What did we learn from our exploration? Much that we expected but with several distinct surprises. I’ve been involved in online surveys since that methodology emerged as the predominant data collection approach in the late 1990s, increasingly supplanting telephone interviews. I found several topics we asked of our respondents where their clear answers weren’t intuitive for me. And I was chagrined if not embarrassed that I as a long-time researcher didn’t know better what my survey-takers wanted! 

Let’s dig into the results, which are a summary of what was presented at the Quirk’s Dallas conference in February 2024. While the survey provided a volume of data, we’ll highlight the more notable themes for each of our major areas of inquiry.

“What are the top motivators for you to take a B2B survey?”

“Making my opinion known/heard” was the top result. This was particularly strong for smaller companies and lower-level employees.

A close second place was “compensation” – a direct incentive paid in cash or a cash equivalent such as a gift card or code.

The tech crowd was particularly motivated by “exposure to new ideas” and “gaining information helpful to my role,” but other groups in general weren’t very interested. I thought this might be stronger across the board.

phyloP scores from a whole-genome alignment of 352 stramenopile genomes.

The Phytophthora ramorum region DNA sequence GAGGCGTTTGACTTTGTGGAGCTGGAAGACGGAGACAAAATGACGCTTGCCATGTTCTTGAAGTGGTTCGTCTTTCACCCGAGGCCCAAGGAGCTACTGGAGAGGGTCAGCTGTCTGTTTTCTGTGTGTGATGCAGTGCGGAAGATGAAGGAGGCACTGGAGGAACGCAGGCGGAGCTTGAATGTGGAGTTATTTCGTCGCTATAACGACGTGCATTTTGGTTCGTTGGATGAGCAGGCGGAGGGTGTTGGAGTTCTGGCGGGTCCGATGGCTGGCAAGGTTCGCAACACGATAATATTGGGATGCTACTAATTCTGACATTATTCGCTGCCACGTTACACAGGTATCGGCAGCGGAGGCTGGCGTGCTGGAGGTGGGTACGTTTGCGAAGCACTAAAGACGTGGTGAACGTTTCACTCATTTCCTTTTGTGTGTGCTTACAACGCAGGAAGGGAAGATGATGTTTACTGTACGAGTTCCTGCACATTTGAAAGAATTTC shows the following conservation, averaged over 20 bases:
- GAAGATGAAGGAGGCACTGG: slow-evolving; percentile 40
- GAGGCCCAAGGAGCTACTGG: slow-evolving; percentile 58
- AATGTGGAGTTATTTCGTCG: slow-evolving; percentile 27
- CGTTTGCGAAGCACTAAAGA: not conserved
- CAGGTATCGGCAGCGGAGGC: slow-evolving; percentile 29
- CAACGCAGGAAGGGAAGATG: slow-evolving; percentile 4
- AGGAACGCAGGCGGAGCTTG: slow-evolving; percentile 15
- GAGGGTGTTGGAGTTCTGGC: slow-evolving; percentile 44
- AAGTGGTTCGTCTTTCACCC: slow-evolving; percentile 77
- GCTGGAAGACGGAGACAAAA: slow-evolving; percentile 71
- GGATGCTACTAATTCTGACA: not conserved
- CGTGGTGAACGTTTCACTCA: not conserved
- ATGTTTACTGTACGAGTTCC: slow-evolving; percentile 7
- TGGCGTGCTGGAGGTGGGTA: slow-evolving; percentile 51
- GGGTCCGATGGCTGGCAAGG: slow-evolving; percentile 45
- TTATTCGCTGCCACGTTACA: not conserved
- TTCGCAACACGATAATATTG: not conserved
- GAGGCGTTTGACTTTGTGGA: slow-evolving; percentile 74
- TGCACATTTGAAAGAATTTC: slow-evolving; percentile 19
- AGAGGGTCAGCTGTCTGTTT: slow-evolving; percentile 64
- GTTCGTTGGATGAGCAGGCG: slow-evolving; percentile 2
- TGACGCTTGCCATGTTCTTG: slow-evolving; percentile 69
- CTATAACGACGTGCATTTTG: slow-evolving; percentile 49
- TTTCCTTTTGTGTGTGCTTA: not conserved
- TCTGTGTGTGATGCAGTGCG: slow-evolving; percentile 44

The losers for motivation generally were “non-cash incentives” and “competitive info to help my company.” 

“What pain points have you had in business surveys?”

The big answer here was “screening and qualifying questions.” This was a surprise to me for how strongly all our respondents felt the screening experiences they had were too long, too general or not relevant enough and just plain “missed the mark.” Comments such as “ask me what I know and what my responsibilities are” and “stop relying on my title” were typical.

The time needed for screening and qualifying was a huge point. Respondents felt very strongly that screeners needed to “get to the point quicker,” asking more direct questions and fewer of them.